During WWII she was seized as a war prize by New Zealand, continuing to haul freight during the entire conflict. She made numerous trips from New Zealand to San Francisco, Vancouver and Sydney. In 1948 she was returned to the Erikson Line of Finland, where she resumed hauling Australian grain to Europe. In 1949 she hauled barley from Australia to England, becoming the last windjammer to carry a commercial load around Cape Horn. In the early 1950s she was sold to a German consortium. where she was used as a cargo-carrying school ship on a route primarily between Germany and Argentina.
On August 10, 1957 the Pamir left Buenos Aires for Hamburg with a crew of 86, including 52 merchant marine cadets. On September 21, 1957 she was caught in Hurricane Carrie before shortening sails. She was apparently unaware of the hurricane, being caught with open hatchways. Considerable water entered the ship, the grain cargo shifted and the ship listed severely to port. Her port side eventually went underwater, leading to her loss.
The ship was able to send three distress signals before sinking. A nine-day search for survivors was organized by the United States Coast Guard, but only four crew members and two cadets were ever found. The rest of the crew perished 600 miles west-southwest of the Azores. None of the ship’s officers survived, so there was never any testimony as to how the ship was caught so unprepared for the hurricane.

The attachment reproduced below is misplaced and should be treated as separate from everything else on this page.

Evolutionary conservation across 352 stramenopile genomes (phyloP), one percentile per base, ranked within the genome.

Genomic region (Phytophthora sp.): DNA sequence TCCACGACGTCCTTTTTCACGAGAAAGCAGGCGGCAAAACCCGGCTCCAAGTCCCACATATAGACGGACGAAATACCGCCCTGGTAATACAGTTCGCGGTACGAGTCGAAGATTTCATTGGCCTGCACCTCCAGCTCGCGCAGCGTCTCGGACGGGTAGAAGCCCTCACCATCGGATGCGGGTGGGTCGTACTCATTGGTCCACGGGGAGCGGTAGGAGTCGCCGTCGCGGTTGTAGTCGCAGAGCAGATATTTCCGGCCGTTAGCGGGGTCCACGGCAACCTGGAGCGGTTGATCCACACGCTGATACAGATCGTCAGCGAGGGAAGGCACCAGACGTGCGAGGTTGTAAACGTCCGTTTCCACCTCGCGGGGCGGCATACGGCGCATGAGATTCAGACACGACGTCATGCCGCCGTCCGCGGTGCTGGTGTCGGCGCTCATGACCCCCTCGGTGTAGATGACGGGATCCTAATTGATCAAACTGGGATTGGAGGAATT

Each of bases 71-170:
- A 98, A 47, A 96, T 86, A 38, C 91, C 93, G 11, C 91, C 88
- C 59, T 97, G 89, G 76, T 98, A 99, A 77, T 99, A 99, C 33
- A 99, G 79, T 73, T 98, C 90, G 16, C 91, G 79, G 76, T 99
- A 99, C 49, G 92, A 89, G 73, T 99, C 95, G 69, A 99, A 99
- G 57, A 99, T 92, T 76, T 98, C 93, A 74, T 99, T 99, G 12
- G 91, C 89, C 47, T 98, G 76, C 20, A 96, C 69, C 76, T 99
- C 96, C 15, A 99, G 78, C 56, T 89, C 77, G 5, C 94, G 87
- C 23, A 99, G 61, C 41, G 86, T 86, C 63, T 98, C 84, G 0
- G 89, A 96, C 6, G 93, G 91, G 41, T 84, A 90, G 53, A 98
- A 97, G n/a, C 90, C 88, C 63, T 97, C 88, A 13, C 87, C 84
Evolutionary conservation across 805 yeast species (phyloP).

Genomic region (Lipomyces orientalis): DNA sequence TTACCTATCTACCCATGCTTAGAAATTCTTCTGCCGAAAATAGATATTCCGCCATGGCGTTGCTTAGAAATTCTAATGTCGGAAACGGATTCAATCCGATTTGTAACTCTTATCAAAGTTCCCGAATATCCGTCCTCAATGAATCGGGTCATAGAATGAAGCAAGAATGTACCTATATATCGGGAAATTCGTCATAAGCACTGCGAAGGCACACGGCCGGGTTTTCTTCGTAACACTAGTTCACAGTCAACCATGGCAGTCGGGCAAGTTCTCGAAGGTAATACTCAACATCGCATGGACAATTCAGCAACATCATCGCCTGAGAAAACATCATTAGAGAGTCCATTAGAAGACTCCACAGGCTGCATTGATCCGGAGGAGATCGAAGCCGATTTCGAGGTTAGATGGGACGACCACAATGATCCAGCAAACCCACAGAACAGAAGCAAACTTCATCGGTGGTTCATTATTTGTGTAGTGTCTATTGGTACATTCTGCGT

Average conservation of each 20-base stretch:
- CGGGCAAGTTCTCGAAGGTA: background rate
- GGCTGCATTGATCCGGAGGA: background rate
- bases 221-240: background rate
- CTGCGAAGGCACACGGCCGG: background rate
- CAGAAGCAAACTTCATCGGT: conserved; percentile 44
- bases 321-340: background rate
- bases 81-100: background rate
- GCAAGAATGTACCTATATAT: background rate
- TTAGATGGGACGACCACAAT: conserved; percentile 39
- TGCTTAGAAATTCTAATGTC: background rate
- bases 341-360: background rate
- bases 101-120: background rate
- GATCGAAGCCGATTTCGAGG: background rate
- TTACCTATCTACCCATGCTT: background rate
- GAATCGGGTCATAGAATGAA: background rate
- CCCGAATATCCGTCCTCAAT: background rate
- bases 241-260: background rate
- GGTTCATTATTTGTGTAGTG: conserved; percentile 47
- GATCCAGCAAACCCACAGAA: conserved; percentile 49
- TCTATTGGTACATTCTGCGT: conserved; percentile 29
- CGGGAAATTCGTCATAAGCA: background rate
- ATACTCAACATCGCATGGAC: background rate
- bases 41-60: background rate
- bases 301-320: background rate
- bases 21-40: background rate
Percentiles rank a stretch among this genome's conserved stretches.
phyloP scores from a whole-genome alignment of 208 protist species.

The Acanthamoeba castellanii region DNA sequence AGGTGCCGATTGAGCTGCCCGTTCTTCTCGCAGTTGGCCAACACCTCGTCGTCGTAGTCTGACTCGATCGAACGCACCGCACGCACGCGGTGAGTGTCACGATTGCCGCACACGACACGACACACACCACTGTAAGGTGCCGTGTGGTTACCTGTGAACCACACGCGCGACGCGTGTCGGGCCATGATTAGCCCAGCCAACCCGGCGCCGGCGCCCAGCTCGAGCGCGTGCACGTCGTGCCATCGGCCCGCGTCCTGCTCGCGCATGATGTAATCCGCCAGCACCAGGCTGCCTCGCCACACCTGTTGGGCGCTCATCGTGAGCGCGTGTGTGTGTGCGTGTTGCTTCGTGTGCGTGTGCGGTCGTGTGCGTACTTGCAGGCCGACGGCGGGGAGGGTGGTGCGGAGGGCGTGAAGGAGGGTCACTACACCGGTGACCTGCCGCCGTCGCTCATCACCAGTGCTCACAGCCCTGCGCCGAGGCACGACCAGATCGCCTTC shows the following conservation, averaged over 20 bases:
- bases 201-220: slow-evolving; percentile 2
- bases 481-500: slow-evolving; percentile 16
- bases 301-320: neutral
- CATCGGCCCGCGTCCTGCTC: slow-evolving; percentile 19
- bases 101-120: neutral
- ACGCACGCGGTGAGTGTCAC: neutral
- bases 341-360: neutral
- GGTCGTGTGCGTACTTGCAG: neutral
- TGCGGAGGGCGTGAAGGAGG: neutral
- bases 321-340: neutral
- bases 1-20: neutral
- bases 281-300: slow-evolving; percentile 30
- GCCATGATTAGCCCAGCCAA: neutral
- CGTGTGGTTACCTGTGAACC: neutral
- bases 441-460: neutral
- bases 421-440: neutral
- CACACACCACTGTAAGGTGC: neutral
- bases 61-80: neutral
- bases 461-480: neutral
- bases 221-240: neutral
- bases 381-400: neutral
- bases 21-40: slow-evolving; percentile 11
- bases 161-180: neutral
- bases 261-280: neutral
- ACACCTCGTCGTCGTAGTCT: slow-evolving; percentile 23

The memorial in St. Jacob’s Church displays one of the two lifeboats that were eventually found.
Two ships very similar to Pamir can still be seen – the Peking at the South Street Seaport in New York City and the Passat in Travemunde, Germany. Several fine books can also be found that describe the history and final voyage of Pamir:
The Last Time Around Cape Horn by William Stark
The Pamir under the New Zealand Ensign by Jack Churchouse
Tall Ships Down by Daniel Parrott
A second memorial on Cape Horn can be found within walking distance of the Albatross Memorial featured in a previous post. This memorial, like the Albatross, pays tribute to those who have lost their lives in the transit of Cape Horn – but it also pays tribute to those who successfully made the journey in the three-hundred years of commercial sail and exploration in the great windjammers.
Translated, the monument reads:
“To those who have crossed it and to those who have lost their lives to its demands.”